FBI datamining for more then just terrorists:
“Computerworld reports that the FBI is using data mining programs to track more than just terrorists. The program’s original focus was to identify potential terrorists, but additional patterns have been developed for identity theft rings, fraudulent housing transactions, Internet pharmacy fraud, automobile insurance fraud, and health-care-related fraud. From the article: ‘In a statement, Sen. Patrick Leahy (D-Vt.), chairman of the Senate Judiciary Committee, said the report [on the data mining] was four months late and raised more questions than it answered. The report “demonstrates just how dramatically the Bush administration has expanded the use of [data mining] technology, often in secret, to collect and sift through Americans’ most sensitive personal information,” he said. At the same time, the report provides an “important and all-too-rare ray of sunshine on the department’s data mining activities,” Leahy said. It would give Congress a way to conduct “meaningful oversight” he said.'”
from the just-forward-your-mail-to-homeland-security dept:
“You probably already knew that the FBI was data mining Americans in the “search” for potential terrorists, but did you know that they’re also supposed to be looking for people in the U.S. engaged in criminal activity that is not really supposed to be the province of the federal government? Now the feds are alleged to be data mining for insurance fraudsters, identity thieves, and questionable online pharmacists. That’s what they’re telling us now. What else could they be looking for that they are not telling us about?”
From the is-that-anything-like-the-lime-in-the-coconut dept:
“The kernel meets The Colonel in a just-published Microsoft patent application for an Advertising Services Architecture, which delivers targeted advertising as ‘part of the OS.’ Microsoft, who once teamed with law enforcement to protect consumers from unwanted advertising, goes on to boast that the invention can ‘take steps to verify ad consumption,’ be used to block ads from competitors, and even sneak a peek at ‘user document files, user e-mail files, user music files, downloaded podcasts, computer settings, [and] computer status messages’ to deliver more tightly targeted ads.”
From the how much can you remember department:
The research reveals that the average citizen has to remember five passwords, five pin numbers, two number plates, three security ID numbers and three bank account numbers just to get through day to day life.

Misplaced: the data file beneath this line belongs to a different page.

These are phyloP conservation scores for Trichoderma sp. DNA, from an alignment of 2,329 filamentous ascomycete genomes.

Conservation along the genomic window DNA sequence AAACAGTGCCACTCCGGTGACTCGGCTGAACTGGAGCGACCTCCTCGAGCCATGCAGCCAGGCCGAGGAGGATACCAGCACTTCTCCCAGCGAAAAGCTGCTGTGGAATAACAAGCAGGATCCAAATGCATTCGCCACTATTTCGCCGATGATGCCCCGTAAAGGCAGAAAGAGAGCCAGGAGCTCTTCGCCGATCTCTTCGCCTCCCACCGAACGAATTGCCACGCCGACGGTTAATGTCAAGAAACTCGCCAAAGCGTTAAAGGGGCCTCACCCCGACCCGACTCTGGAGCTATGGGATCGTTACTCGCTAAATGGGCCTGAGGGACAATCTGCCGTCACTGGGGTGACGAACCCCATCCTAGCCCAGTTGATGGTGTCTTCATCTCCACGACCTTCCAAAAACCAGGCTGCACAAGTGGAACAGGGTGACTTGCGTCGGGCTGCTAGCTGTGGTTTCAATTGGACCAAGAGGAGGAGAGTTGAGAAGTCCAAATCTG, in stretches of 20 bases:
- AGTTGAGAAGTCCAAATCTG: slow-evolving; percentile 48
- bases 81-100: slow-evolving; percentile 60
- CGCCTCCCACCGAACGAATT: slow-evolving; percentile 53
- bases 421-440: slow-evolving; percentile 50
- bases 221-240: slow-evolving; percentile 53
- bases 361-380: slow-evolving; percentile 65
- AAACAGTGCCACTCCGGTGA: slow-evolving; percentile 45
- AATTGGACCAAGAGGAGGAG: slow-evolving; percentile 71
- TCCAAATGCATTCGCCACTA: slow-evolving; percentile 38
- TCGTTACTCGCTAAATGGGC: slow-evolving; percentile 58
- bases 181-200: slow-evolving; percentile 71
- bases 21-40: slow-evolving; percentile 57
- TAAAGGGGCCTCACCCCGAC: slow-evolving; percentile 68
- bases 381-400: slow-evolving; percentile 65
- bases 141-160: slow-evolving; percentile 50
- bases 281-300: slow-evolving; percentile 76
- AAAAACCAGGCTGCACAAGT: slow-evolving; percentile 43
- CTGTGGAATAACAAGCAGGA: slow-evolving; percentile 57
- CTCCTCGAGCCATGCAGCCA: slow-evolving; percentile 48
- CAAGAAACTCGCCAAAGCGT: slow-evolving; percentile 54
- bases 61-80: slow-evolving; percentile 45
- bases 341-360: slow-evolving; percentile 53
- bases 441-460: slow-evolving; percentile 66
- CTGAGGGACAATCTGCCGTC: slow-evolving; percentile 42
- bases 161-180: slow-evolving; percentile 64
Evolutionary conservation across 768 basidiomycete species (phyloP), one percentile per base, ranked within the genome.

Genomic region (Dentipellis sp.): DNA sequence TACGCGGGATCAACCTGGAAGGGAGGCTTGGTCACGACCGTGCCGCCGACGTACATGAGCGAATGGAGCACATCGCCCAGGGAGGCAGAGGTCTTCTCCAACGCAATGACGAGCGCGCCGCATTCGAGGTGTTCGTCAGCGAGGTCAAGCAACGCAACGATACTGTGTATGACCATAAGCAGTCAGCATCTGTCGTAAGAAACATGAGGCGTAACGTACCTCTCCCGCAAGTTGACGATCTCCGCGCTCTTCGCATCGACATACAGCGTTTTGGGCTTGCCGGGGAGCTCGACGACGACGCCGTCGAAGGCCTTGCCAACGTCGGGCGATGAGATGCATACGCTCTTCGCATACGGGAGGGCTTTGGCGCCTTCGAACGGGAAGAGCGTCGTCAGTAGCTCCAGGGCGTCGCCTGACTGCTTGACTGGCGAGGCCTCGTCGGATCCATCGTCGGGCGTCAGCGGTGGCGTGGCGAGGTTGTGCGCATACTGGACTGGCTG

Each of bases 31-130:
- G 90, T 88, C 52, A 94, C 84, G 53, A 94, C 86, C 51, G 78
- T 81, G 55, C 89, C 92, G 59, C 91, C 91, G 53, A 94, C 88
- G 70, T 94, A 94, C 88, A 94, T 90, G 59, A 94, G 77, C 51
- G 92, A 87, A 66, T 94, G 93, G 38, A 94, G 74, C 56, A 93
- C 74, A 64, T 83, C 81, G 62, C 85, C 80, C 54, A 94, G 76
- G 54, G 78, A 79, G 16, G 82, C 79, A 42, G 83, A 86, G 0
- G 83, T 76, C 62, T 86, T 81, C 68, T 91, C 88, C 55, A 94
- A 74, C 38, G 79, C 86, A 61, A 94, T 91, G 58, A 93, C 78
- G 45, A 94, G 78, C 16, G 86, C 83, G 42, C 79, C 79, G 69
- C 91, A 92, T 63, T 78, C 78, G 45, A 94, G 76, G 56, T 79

Six out of ten people claimed that they suffer from “information overload,” stating that they need to write these numbers down in order to remember them.
However, more than half of the 3000 people surveyed admitted to using the same password across all accounts, leaving them at risk of potentially severe security breaches.
Professor Ian Robertson, a neuropsychology expert based at Trinity College Dublin who carried out the study, said: “People have more to remember these days, and they are relying on technology for their memory.
“But the less you use of your memory, the poorer it becomes. This may be reflected in the survey findings which show that the over 50s who grew up committing more to memory report better performance in many areas than those under 30 who are heavily reliant on technology to act as their day to day aide memoir.”
Who ownes that copy?:
‘Copyfraud is everywhere. False copyright notices appear on modern reprints of Shakespeare’s plays, Beethoven’s piano scores, greeting card versions of Monet’s Water Lilies, and even the US Constitution. Archives claim blanket copyright in everything in their collections. Vendors of microfilmed versions of historical newspapers assert copyright ownership. These false copyright claims, which are often accompanied by threatened litigation for reproducing a work without the owner’s permission, result in users seeking licenses and paying fees to reproduce works that are free for everyone to use…'”
Second Life – the real picture emerges:
The LA Times is running a story today saying that marketers are pulling out of Second Life, primarily because — surprise, surprise — the ‘more than 8 million residents’ figure on the game’s Web site is grossly inflated. Also, as it turns out, the virtual world’s regular visitors — at most 40,000 of them online at any time — are not only disinterested in in-world marketing, but actively hostile to it, staging attacks on corporate presences such as the Reebok and American Apparel stores.
THIS IS FUN:
RunBot Robot Walks:
“The basic walking steps of Runbot, which has been built by scientists co-operating across Europe, are controlled by reflex information received by peripheral sensors on the joints and feet of the robot, as well as an accelerometer which monitors the pitch of the machine. These sensors pass data on to local neural loops – the equivalent of local circuits – which analyse the information and make adjustments to the gait of the robot in real time.”
THIS IS GODO NEWS:
from the free-at-last dept:
“IBM is making it easier to utilize its patented intellectual property to implement nearly 200 standards in the SOA, Web services, security and other spaces. Under a pledge issued by the company Wednesday, IBM is granting universal and perpetual access to intellectual property that might be necessary to implement standards designed to make software interoperable. IBM will not assert any patent rights to its technologies featured in these standards. The company believes its move in this space is the largest of its kind.”
FBI datamining for more then just terrorists: